The Youth

Published by rudy Date posted on February 8, 2009

Ask anyone over the age of 25 and they will tell you that the youth today are different, that they aren’t like what they used to be back in the old days. Ask anyone under the age of 25 and they will tell you the youth of today are different and that things aren’t what they used to be back in the old days. There is no generation gap it seems. Except that the gap is so wide it could be called a black hole. Or the tech-savvy youth might prefer to think of it as vast as cyberspace.

And so we play the blame game. We blame it on our food and our trans fat and our diets. We blame it on the media. We blame it on the nuclear power plants that mutate everything they touch. We blame it on global warming. And then, of course, we blame the youth themselves.

We accuse them of being lazy. We accuse them of being self-centered. We accuse them of being rebellious and uncooperative. We claim that they have no drive. No passion for anything worthwhile. No capacity to make choices. And then we very self-righteously shake our heads at each other and ask what the world is coming to. And so young people find themselves trapped within the walls of our perception of them.

But everyone who has ever spent a lot of time with young people (especially teenagers) will tell you that the problem is not young people themselves, but in grown-ups who do not give them an opportunity to become better than they are. Most young people are merely looking for a cause to follow, a crusade that they can die for and adults that they can look up to. Sadly, very few adults have stepped up to the challenge.

But if you would see young people in action, as they truly are, you we see a fire in their eyes that could move nations, a strength of character that would put world leaders to shame, purity of purpose that could convert sinners and wisdom far beyond their years. In my work and even outside it, I am always amazed by how young people can give so much of themselves without expecting anything in return. In one religious youth organization, for example, young college students organize and implement Christmas parties that benefit thousands of young children. In the school where I teach, teenagers work in the summer and give half their salaries to help support the schooling of young students like themselves. During the World Youth Day, thousands upon thousands of young people declared their faith in front of a world that no longer found God important.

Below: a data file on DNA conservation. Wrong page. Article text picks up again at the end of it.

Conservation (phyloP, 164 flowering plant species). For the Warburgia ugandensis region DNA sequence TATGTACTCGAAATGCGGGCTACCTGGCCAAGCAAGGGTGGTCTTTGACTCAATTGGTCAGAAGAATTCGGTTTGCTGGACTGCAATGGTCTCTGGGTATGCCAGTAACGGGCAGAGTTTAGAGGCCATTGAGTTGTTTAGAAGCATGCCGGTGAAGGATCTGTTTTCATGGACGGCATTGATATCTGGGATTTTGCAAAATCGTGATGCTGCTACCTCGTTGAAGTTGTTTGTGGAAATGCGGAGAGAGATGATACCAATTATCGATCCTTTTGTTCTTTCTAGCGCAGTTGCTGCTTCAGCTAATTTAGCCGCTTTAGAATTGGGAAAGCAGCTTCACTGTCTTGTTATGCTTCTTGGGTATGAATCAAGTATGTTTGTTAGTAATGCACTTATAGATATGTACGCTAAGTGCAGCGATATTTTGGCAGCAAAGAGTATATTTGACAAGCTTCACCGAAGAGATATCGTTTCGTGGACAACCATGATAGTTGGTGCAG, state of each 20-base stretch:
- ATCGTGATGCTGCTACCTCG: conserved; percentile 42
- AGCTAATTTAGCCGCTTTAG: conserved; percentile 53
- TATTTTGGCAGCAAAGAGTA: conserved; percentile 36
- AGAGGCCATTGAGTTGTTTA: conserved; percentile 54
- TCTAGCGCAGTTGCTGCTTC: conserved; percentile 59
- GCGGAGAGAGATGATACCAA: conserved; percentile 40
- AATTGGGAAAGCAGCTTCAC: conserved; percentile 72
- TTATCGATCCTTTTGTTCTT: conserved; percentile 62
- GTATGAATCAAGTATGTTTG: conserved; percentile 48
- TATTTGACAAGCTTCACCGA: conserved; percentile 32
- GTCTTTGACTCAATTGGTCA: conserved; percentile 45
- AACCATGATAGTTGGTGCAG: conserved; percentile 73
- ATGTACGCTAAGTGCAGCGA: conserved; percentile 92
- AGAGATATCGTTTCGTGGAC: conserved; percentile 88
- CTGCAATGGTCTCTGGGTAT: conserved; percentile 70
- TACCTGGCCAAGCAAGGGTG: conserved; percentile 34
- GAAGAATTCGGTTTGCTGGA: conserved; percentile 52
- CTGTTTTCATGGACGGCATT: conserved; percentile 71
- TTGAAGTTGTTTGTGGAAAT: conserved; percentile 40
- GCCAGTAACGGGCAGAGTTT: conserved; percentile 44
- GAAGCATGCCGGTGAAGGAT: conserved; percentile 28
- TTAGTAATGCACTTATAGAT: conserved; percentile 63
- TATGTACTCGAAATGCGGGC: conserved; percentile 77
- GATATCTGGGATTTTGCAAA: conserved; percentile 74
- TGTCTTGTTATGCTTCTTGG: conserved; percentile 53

If we adults would only give them a chance to prove themselves and the encouragement to be better, we would show all young people that being young is not about being powerless and inexperienced and self-involved but being passionate and generous and virtuous.–Nancy Unchuan Toledo, Philippine Star

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